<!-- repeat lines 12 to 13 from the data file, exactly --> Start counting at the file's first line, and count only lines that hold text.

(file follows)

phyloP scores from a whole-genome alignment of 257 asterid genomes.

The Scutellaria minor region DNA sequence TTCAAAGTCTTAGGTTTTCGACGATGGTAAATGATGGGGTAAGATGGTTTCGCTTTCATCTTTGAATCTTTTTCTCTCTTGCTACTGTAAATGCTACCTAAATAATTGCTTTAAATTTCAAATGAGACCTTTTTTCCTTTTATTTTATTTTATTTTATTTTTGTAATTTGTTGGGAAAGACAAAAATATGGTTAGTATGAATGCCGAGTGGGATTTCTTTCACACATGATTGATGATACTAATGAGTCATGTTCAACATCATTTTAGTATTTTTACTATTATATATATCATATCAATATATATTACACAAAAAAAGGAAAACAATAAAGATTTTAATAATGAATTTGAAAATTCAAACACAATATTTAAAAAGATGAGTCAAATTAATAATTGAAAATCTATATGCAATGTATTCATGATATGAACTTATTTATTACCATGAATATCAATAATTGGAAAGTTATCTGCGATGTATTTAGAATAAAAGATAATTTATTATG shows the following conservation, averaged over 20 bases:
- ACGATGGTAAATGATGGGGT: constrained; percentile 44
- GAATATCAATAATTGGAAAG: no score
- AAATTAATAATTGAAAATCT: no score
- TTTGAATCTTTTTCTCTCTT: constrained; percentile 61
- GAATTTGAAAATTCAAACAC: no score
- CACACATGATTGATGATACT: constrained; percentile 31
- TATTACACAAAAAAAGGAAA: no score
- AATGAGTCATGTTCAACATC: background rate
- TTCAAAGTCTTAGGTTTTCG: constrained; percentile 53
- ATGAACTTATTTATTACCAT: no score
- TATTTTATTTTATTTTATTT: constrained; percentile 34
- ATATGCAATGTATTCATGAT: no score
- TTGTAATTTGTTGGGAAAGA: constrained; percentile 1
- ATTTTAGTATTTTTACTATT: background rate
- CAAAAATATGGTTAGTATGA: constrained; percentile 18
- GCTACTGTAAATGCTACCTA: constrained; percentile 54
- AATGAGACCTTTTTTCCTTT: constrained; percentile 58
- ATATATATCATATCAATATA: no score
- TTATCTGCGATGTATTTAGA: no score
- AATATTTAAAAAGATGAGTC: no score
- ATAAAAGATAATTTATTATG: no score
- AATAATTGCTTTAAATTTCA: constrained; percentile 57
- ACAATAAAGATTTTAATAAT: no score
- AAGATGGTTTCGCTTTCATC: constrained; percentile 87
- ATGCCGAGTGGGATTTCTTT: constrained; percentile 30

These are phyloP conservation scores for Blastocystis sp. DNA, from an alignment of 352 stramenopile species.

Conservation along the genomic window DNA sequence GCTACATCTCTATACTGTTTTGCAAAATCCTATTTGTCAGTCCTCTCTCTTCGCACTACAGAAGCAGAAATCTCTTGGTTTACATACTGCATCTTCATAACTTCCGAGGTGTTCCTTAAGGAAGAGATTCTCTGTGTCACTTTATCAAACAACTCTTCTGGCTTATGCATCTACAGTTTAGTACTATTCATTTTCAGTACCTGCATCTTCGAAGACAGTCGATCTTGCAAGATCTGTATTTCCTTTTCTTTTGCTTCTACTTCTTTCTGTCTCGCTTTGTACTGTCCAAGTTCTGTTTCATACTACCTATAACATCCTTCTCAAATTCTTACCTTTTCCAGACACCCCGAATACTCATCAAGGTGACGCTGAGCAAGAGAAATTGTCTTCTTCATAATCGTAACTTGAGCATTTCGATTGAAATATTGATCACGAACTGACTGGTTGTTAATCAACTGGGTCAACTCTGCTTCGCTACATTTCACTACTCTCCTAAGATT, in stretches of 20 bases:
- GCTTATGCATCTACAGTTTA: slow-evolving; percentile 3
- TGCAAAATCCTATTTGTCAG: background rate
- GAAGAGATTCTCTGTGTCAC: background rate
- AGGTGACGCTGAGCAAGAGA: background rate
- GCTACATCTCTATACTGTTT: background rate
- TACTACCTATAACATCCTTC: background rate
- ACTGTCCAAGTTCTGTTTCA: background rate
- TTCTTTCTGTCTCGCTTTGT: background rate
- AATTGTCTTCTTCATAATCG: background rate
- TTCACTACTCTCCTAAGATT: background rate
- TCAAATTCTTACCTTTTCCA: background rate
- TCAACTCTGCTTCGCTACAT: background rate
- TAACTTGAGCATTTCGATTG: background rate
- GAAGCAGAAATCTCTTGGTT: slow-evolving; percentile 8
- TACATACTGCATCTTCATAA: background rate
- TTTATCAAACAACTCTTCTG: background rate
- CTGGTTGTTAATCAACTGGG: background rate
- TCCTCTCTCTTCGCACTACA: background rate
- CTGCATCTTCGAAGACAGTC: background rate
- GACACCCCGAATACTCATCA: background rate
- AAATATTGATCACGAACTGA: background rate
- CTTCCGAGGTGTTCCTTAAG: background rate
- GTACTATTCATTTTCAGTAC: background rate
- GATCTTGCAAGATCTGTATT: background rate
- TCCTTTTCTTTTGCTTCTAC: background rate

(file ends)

- ATGAACTTATTTATTACCAT: no score
- TATTTTATTTTATTTTATTT: constrained; percentile 34